While we are waiting to launch into our programming for our 2024 Big Read books, we want to take some time to revisit some of the pieces that have been published about our Big Reads of the past couple of years! Whether in places like the Holland Sentinel or published to scholarly databases, the Big Read has opened a platform for discussion on why a community reading project like ours can be important and essential to the people and places around us.

Check out some of our past stories and perspectives below!

“Who are Our Mockingbirds?”: Participatory Literacies in a Community-Wide Reading Program by Dr. Deborah Vriend Van Duinen and Dr. Kathryn Schoon-Tanis (2015)

Our first year of programming for the Big Read was based around To Kill a Mockingbird by Harper Lee. One activity included high school students and community members responding artistically to the question “who are the mockingbirds?” Based on the responses and the general reactions across the community to the program in its first year, Dr. Deborah Vriend Van Duinen and Dr. Kathryn Schoon-Tanis wrote this article exploring ways to interact with texts both in and out of the classroom.

Drawing on sociocultural perspectives of literacy, this Voices From the Field paper presents artifactual data collected during a community-wide reading program of To Kill a Mockingbird. During this program, over 400 high school students and community members participated in an art project in which they artistically responded to the question, “Who are the mockingbirds?” by reflecting on marginalized or oppressed people in their community. Findings suggest that there was significant variation in how participants artistically responded to the question prompt; there were differences in how participants drew on their own literacies to complete the project, how they visually communicated their ideas, and how they defined the community or audience for their work.

These findings suggest that more attention to embodied literacies, visual and critical visual literacy practices, and place-based pedagogies, is needed in both school and out-of-school contexts. Throughout the article, we provide several images of the completed individual mockingbirds as well as an image of the final collaborative mockingbird project.

“Who are Our Mockingbirds?”: Participatory Literacies in a Community-Wide Reading Program:

Vriend-Van-DuinenSchoon-Tanis_Final.pdf (uga.edu)

My Take: Big things for Big Read in fifth year by Dr. Russ Dykstra (2018)

Dr. Russ Dykstra shares his story of involvement with the Big Read in the first five years, going from a community member curious to learn more to helping pick out books and creating helpful resources for others to dive deeper into the books. He highlights the various local organizations that provided programming and some of the ways the Big Read took a unique approach to reading these books. You can see how the Big Read grew and evolved over the first five years, and these same hopes for the local businesses and community members to make new connections continue into our eleventh year!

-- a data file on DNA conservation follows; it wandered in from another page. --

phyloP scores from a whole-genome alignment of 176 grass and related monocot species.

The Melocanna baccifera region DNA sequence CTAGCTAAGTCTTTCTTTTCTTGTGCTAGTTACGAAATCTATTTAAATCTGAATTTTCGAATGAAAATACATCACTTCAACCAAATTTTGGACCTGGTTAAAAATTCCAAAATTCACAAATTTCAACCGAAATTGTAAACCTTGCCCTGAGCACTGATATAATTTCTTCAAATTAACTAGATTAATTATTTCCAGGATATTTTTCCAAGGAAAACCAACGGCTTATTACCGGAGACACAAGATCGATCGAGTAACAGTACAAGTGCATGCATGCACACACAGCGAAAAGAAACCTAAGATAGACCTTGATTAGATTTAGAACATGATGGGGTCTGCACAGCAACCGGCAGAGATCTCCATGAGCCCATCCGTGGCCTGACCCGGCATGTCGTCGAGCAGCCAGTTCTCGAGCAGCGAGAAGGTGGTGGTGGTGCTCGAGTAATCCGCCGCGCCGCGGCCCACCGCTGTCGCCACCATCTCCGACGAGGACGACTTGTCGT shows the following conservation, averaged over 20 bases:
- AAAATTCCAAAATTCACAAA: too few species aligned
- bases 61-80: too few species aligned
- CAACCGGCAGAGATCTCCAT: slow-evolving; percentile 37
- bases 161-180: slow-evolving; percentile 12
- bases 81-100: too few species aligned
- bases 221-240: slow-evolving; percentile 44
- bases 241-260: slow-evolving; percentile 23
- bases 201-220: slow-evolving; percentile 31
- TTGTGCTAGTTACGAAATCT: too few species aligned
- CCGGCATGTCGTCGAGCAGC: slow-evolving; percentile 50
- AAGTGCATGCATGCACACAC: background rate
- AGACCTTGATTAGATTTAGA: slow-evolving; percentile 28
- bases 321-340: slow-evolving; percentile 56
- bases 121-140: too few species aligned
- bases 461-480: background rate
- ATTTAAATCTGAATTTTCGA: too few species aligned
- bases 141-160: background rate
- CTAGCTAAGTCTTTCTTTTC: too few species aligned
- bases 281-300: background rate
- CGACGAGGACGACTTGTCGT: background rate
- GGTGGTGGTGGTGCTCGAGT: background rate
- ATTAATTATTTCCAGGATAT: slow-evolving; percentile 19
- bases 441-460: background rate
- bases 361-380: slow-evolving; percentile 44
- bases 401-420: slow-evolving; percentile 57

My Take: Big things for Big Read in fifth year (hollandsentinel.com)

Post-apocalypse books teach us valuable lessons By Dr. Deborah Vriend Van Duinen (2020)

During the beginning of the 2020, many people in our community who had participated in the previous year’s book, Station Eleven, Big Read found an eerie connection between the pandemic-based contents of the book and the ongoing struggles with COVID-19. However instead of focusing on the fear and chaos, Station Eleven also has a message of hope and the ways the arts bring out humanity even in dark times.

Even though this article was written in the very beginning of COVID, this idea and the themes talked about during the 2018 Big Read became very evident as people turned to creative means during the fear of a lockdown and sickness. This article connects to one of the biggest hopes of the Big Read: that the lessons of kindness and hope that come out when we read, talk, and listen with each other will make us all stronger and better as a community.

Post-apocalypse books teach us valuable lessons (hollandsentinel.com)

Carrying the Stories of Las Mariposas: Literacy as Collective and Transformative By Dr. Deborah Vriend Van Duinen (2021)

Another look at how the Big Read has made an impact on our local communities in 2021, this article takes a look specifically at how literature and community based reading programs like the Big Read Lakeshore opens up avenues to talk about issues both current and historical that might be otherwise overlooked. Students and community members were challenged to think about what local issues are often neglected, and stories that had been forgotten were able to be heard.

“Literacy is often understood as the acquisition of individual skills and knowledge. In this essay, I explore different approaches to understanding literacy that focus on social meaning-making and action. Drawing on historical examples of literacy learning and my recent experiences in a community-wide reading program focused on Julia Alvarez’s (1994) In the Time of the Butterflies, I use the concept of ‘carrying stories’ to reflect on how literacy learning can be collective and transformative for self and society.”

“Carrying the Stories of Las Mariposas: Literacy as Collective and Tran” by Deborah Vriend Van Duinen (gvsu.edu)

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